6. de Waard, F., Baanders-van Halewijn, E.A. and Huizinga, J. (1964) The bimodal age distribution of patients with mammary carcinoma. Cancer, 17, 141–51.CrossRefGoogle Scholar
  7. de Waard, E., Ramlau, R., Mulders, Y. et al. (1993) A feasibility study on weight reduction in obese postmenopausal breast cancer patients. Eur. J. of Cancer Prev., 2, 233–8.CrossRefGoogle Scholar
  8. Harvey, E.B., Schairer, C., Brinton, L.A. et al. (1987) Alcohol consumption and breast cancer. Journal of the National Cancer Institute, 28(4), 657–61.Google Scholar
  9. Hiatt, R.A. (1990) Alcohol consumption and breast cancer. Medical Oncology and Tumour Pharmacotherapy, 7(213), 143–51.Google Scholar
  10. Hirayama, T. (1978) Epidemiology of breast cancer with special reference to the role of diet. Preventative Medicine, 7, 173–95.CrossRefGoogle Scholar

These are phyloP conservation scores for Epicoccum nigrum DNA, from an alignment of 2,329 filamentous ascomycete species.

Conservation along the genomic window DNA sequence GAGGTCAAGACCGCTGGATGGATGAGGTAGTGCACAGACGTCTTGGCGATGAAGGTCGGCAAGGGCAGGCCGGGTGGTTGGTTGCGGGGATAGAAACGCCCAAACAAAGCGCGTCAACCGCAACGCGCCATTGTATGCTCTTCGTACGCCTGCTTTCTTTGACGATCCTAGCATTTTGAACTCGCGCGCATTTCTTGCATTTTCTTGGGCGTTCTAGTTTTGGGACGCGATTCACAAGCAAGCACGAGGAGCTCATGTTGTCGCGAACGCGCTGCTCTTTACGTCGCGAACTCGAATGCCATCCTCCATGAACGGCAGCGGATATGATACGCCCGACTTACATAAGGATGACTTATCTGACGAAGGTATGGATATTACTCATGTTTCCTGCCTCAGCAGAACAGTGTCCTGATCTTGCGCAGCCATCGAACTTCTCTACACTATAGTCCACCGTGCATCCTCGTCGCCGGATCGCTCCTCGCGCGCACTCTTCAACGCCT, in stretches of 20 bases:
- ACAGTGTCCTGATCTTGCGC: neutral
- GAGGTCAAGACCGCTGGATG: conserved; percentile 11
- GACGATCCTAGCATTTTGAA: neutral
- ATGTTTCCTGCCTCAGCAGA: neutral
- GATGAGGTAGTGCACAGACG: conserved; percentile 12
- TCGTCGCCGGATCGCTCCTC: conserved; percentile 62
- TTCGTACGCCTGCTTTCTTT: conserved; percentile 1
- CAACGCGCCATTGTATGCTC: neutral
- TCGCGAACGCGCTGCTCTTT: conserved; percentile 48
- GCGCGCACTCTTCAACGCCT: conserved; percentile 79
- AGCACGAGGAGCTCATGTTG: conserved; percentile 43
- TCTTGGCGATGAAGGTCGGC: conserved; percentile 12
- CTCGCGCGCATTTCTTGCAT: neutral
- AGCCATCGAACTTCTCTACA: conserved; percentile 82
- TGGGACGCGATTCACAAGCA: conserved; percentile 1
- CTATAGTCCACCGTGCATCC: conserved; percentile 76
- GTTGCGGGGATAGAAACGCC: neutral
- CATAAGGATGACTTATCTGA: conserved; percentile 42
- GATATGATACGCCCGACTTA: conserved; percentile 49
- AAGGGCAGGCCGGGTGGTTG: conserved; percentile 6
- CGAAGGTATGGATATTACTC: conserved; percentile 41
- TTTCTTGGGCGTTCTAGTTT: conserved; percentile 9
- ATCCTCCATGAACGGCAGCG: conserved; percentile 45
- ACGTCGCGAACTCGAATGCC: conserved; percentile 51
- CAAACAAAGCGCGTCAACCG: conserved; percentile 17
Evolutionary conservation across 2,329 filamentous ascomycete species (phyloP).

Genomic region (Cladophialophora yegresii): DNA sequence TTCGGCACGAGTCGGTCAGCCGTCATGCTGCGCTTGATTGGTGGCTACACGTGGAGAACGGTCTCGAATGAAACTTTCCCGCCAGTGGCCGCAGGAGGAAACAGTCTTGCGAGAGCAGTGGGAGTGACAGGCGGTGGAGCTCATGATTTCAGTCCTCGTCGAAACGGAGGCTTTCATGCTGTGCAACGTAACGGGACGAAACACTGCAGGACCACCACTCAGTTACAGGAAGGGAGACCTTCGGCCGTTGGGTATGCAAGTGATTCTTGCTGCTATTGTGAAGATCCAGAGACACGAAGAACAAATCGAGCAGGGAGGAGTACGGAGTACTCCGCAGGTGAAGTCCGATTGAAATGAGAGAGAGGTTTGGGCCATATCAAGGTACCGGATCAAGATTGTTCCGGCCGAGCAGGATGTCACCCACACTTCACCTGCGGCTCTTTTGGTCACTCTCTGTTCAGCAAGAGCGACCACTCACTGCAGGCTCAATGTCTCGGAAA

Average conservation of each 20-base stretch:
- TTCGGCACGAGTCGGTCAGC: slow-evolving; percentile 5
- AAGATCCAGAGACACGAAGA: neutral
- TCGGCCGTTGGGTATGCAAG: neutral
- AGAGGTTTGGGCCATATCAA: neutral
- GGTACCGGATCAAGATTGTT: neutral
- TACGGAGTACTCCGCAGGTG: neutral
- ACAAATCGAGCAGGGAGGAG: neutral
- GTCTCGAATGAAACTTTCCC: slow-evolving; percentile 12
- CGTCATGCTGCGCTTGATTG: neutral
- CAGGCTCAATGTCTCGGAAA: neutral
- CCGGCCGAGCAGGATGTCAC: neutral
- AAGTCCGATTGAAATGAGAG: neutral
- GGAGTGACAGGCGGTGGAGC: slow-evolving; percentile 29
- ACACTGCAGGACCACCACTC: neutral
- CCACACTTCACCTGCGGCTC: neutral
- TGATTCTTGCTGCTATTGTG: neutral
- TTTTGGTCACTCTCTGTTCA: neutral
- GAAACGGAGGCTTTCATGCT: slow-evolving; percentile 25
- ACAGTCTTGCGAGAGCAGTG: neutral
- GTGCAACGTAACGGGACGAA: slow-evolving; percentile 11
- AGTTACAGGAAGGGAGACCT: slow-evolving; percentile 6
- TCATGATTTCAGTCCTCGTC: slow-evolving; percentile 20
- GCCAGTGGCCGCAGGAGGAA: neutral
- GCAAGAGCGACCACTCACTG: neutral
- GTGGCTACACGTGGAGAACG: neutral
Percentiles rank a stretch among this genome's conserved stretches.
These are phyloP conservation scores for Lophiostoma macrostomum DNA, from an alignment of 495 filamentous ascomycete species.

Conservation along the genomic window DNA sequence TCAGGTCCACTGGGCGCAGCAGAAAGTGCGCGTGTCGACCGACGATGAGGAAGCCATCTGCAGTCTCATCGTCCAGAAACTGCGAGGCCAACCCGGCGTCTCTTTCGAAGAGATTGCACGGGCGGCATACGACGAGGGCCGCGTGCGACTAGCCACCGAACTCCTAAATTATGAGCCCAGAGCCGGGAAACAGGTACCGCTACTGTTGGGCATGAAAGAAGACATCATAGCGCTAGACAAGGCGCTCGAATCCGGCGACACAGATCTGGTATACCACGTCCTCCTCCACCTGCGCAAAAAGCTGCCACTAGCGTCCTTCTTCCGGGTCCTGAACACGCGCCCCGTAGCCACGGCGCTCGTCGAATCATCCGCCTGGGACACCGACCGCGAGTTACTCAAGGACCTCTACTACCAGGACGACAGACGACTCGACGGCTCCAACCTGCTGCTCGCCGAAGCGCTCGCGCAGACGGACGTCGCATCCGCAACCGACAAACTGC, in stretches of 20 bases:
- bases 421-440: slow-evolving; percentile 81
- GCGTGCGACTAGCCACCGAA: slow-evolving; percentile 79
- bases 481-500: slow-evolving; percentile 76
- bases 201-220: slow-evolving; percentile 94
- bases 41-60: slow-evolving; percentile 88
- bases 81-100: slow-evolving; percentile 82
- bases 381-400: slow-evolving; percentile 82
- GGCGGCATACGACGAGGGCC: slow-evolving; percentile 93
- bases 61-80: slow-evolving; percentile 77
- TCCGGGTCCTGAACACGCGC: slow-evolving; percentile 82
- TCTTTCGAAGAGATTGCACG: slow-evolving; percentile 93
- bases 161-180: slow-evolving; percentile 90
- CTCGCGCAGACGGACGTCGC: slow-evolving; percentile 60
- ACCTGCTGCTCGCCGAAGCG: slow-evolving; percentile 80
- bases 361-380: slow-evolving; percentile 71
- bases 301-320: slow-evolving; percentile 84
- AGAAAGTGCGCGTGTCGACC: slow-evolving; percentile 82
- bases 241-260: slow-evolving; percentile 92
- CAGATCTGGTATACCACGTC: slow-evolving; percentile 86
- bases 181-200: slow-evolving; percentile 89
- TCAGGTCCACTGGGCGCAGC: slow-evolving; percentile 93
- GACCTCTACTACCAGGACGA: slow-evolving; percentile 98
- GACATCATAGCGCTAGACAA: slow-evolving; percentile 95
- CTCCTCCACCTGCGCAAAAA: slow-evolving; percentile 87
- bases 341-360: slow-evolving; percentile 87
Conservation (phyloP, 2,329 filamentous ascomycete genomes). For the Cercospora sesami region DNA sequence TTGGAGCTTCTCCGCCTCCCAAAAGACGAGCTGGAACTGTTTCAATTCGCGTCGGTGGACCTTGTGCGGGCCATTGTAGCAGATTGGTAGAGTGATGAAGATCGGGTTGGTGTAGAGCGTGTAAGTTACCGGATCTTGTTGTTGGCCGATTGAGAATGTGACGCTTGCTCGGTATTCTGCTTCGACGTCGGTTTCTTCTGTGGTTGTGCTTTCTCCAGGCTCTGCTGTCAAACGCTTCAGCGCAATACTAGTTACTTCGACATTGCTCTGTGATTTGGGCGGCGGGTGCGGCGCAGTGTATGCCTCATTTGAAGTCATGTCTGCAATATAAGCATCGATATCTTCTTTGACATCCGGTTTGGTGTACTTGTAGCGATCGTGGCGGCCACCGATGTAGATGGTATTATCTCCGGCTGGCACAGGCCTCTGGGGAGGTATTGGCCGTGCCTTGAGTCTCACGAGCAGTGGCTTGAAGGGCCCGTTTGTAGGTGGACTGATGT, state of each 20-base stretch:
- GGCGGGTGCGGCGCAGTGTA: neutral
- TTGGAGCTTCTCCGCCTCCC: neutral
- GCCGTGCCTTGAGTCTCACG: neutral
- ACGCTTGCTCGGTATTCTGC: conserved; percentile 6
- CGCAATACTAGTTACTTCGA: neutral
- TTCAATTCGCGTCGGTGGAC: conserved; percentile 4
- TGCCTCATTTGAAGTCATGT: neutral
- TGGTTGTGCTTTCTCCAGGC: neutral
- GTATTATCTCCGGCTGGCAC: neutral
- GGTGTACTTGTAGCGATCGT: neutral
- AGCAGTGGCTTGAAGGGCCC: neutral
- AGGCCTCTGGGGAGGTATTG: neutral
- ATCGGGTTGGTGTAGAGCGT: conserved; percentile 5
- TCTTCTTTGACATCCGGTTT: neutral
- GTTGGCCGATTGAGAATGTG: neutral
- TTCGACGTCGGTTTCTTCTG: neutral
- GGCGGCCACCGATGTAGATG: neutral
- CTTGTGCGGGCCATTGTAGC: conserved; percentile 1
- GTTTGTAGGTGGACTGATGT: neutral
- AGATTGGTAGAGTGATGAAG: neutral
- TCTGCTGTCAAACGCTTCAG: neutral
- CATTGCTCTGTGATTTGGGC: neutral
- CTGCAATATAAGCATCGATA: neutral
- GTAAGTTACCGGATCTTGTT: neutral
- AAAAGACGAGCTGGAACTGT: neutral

11. Ingram, D., Nottage, E. Ng, S. et al. (1989) Obesity and breast disease, the role of female sex hormones. Cancer, 64, 1049–53.PubMedCrossRefGoogle Scholar
  12. Kelsey, J.L., Fischer, D.B., Holford, T.R. et al. (1981) Exogenous oestrogens and other factors in epidemiology of breast cancer. NHCI, 67, 327–33.Google Scholar
  13. Lubin, F., Ruder, A.M., Wax, Y. and Modan, B. (1985) Overweight and changes in weight throughout adult life in breast cancer aetiology. Am. J. Epid., 122, 579–88.Google Scholar
  14. MacDonald, I. (1948) Resection of the axillary vein in radical mastectomy: its relation to the mechanism of lymphoedema. Cancer, November, 618–22.Google Scholar
  15. Medical Research Council Scottish Trials Office (1987) Adjuvant tamoxifen in the management of operable breast cancer; the Scottish trial. Lancet, 25 July, 171–5.Google Scholar
  16. Mirabile, V., Placucci, P., Mazzoleni, C. et al. (1992) Preliminary results of diet- therapy. Progress in Lymphology, XIII, 559–60, Ed. R.V. Cluzan, A.P. Pecking, F.M. Lokiec, Pub. Excerpta Medica, London.Google Scholar
  17. National Advisory Committee on Nutrition Education (1983) Proposals for Nutritional Guidelines for Health Education in Britain, Health Education Council, London.Google Scholar